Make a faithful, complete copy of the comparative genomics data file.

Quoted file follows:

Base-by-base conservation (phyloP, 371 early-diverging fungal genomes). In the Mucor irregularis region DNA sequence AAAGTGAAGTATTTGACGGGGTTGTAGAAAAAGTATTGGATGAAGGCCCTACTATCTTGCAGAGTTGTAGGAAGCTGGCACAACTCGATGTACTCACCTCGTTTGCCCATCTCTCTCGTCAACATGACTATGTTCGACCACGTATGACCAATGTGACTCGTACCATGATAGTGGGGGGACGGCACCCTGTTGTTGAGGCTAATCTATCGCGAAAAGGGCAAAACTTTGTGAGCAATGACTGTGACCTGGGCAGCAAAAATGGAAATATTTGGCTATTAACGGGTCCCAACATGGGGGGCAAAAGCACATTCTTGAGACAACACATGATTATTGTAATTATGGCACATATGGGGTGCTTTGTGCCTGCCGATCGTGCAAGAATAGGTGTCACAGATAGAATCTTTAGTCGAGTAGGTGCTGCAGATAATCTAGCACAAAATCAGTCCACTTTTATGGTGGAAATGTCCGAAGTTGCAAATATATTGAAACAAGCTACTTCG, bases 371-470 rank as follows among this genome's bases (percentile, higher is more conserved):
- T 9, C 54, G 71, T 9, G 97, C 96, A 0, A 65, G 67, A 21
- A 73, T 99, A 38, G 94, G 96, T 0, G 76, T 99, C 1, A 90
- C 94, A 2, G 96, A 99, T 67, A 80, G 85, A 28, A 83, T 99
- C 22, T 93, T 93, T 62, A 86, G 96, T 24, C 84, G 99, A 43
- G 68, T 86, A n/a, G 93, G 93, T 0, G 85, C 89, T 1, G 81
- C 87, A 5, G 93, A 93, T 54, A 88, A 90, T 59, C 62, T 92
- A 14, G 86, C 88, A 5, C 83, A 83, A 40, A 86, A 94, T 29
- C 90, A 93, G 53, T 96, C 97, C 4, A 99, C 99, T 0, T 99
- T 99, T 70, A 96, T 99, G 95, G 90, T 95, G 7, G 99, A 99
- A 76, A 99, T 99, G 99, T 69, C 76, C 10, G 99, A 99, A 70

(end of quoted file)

Base-by-base conservation (phyloP, 371 early-diverging fungal genomes). In the Mucor irregularis region DNA sequence AAAGTGAAGTATTTGACGGGGTTGTAGAAAAAGTATTGGATGAAGGCCCTACTATCTTGCAGAGTTGTAGGAAGCTGGCACAACTCGATGTACTCACCTCGTTTGCCCATCTCTCTCGTCAACATGACTATGTTCGACCACGTATGACCAATGTGACTCGTACCATGATAGTGGGGGGACGGCACCCTGTTGTTGAGGCTAATCTATCGCGAAAAGGGCAAAACTTTGTGAGCAATGACTGTGACCTGGGCAGCAAAAATGGAAATATTTGGCTATTAACGGGTCCCAACATGGGGGGCAAAAGCACATTCTTGAGACAACACATGATTATTGTAATTATGGCACATATGGGGTGCTTTGTGCCTGCCGATCGTGCAAGAATAGGTGTCACAGATAGAATCTTTAGTCGAGTAGGTGCTGCAGATAATCTAGCACAAAATCAGTCCACTTTTATGGTGGAAATGTCCGAAGTTGCAAATATATTGAAACAAGCTACTTCG, bases 371-470 rank as follows among this genome's bases (percentile, higher is more conserved):
- T 9, C 54, G 71, T 9, G 97, C 96, A 0, A 65, G 67, A 21
- A 73, T 99, A 38, G 94, G 96, T 0, G 76, T 99, C 1, A 90
- C 94, A 2, G 96, A 99, T 67, A 80, G 85, A 28, A 83, T 99
- C 22, T 93, T 93, T 62, A 86, G 96, T 24, C 84, G 99, A 43
- G 68, T 86, A n/a, G 93, G 93, T 0, G 85, C 89, T 1, G 81
- C 87, A 5, G 93, A 93, T 54, A 88, A 90, T 59, C 62, T 92
- A 14, G 86, C 88, A 5, C 83, A 83, A 40, A 86, A 94, T 29
- C 90, A 93, G 53, T 96, C 97, C 4, A 99, C 99, T 0, T 99
- T 99, T 70, A 96, T 99, G 95, G 90, T 95, G 7, G 99, A 99
- A 76, A 99, T 99, G 99, T 69, C 76, C 10, G 99, A 99, A 70